Over the past two decades, technology has transformed our world and our workplaces. COVID-19 has only accelerated the implementation of technological change and innovation by employers. One significant development in the workplace is the introduction of artificial intelligence ("AI"), which includes technologies such as automated decision making ("ADM") and machine learning ("ML"). In light of these capabilities, it is wise for employers to stay abreast of the latest developments and opportunities – being an early adopter of new technology can often mean saved costs and a competitive advantage. Nonetheless, it is equally important for employers to be aware of the ethical and legal risks associated with these technologies, as a relatively recent and rapidly evolving phenomenon.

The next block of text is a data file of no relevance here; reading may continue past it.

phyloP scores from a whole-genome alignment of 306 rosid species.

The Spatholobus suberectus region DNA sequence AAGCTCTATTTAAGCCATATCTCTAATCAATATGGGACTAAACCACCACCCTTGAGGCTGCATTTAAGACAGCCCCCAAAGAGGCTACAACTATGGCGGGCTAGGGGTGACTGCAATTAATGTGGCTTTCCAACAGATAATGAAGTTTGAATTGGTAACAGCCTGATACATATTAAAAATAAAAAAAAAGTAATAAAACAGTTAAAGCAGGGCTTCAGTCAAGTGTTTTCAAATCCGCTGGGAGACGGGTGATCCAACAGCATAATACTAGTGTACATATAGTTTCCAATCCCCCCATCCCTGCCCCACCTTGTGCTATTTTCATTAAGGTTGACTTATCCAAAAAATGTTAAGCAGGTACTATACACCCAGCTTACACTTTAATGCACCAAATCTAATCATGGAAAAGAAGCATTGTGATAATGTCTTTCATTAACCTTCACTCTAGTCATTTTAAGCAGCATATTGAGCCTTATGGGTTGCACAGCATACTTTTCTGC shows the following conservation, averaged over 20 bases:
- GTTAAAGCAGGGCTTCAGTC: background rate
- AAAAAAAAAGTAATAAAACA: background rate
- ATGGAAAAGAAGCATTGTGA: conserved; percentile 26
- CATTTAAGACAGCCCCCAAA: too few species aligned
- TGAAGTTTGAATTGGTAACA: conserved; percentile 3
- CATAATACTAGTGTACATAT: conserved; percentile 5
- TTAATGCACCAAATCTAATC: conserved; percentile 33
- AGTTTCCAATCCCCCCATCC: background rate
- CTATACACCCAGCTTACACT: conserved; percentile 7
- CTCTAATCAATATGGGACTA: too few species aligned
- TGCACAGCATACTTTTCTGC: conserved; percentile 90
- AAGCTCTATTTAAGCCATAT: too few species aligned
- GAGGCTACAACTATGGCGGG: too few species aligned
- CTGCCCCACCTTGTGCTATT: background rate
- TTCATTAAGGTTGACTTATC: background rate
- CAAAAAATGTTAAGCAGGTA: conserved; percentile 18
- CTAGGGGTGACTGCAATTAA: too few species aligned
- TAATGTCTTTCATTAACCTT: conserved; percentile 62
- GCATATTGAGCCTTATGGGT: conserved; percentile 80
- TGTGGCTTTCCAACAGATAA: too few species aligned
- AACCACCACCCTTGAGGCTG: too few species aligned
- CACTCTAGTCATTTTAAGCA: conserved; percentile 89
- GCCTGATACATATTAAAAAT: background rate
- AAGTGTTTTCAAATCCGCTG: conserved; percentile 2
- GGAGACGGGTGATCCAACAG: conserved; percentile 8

Decades of research in artificial intelligence (AI) have produced formidable technologies that are providing immense benefit to industry, government, and society. AI systems can now translate across multiple languages, identify objects in images and video, streamline manufacturing processes, and control cars. The deployment of AI systems has not only created a trillion-dollar industry that is projected to quadruple in three years, but has also exposed the need to make AI systems fair, explainable, trustworthy, and secure. Future AI systems will rightfully be expected to reason effectively about the world in which they (and people) operate, handling complex tasks and responsibilities effectively and ethically, engaging in meaningful communication, and improving their awareness through experience. Achieving the full potential of AI technologies poses research challenges that require a radical transformation of the AI research enterprise, facilitated by significant and sustained investment. These are the major recommendations of a recent community effort coordinated by the Computing Community Consortium and the Association for the Advancement of Artificial Intelligence to formulate a Roadmap for AI research and development over the next two decades.